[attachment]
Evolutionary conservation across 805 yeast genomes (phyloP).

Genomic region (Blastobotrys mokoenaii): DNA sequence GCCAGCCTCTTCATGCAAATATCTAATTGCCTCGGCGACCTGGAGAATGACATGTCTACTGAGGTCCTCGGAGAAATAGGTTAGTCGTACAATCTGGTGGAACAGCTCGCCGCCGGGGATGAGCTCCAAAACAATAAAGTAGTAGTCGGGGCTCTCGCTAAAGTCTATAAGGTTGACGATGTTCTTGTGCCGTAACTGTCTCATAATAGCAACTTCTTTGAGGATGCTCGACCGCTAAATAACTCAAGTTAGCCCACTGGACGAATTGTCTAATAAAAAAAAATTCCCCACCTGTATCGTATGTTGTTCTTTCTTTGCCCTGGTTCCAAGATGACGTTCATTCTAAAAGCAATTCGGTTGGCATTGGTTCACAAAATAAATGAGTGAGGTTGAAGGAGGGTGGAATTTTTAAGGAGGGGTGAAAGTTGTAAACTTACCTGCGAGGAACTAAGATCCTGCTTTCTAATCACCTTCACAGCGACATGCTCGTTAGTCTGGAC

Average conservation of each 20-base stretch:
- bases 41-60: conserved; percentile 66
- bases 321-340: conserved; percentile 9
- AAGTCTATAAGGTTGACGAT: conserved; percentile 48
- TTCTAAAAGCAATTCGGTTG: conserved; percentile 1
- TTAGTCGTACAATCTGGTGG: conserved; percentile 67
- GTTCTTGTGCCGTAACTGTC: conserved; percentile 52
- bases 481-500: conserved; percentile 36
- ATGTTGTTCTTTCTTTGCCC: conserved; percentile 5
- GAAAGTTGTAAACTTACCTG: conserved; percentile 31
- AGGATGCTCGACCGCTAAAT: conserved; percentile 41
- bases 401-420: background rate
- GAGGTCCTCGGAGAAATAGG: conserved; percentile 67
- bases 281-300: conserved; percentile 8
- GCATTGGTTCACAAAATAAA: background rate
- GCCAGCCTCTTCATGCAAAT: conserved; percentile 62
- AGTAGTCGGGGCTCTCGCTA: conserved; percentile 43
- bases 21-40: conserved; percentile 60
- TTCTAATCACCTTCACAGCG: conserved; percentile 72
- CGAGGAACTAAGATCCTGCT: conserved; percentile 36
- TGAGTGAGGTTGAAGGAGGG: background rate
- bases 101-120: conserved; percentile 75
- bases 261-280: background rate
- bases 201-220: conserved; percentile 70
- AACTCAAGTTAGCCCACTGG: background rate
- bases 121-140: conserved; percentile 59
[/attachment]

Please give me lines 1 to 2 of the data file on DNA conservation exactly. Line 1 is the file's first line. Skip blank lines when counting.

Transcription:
Evolutionary conservation across 805 yeast genomes (phyloP).

Genomic region (Blastobotrys mokoenaii): DNA sequence GCCAGCCTCTTCATGCAAATATCTAATTGCCTCGGCGACCTGGAGAATGACATGTCTACTGAGGTCCTCGGAGAAATAGGTTAGTCGTACAATCTGGTGGAACAGCTCGCCGCCGGGGATGAGCTCCAAAACAATAAAGTAGTAGTCGGGGCTCTCGCTAAAGTCTATAAGGTTGACGATGTTCTTGTGCCGTAACTGTCTCATAATAGCAACTTCTTTGAGGATGCTCGACCGCTAAATAACTCAAGTTAGCCCACTGGACGAATTGTCTAATAAAAAAAAATTCCCCACCTGTATCGTATGTTGTTCTTTCTTTGCCCTGGTTCCAAGATGACGTTCATTCTAAAAGCAATTCGGTTGGCATTGGTTCACAAAATAAATGAGTGAGGTTGAAGGAGGGTGGAATTTTTAAGGAGGGGTGAAAGTTGTAAACTTACCTGCGAGGAACTAAGATCCTGCTTTCTAATCACCTTCACAGCGACATGCTCGTTAGTCTGGAC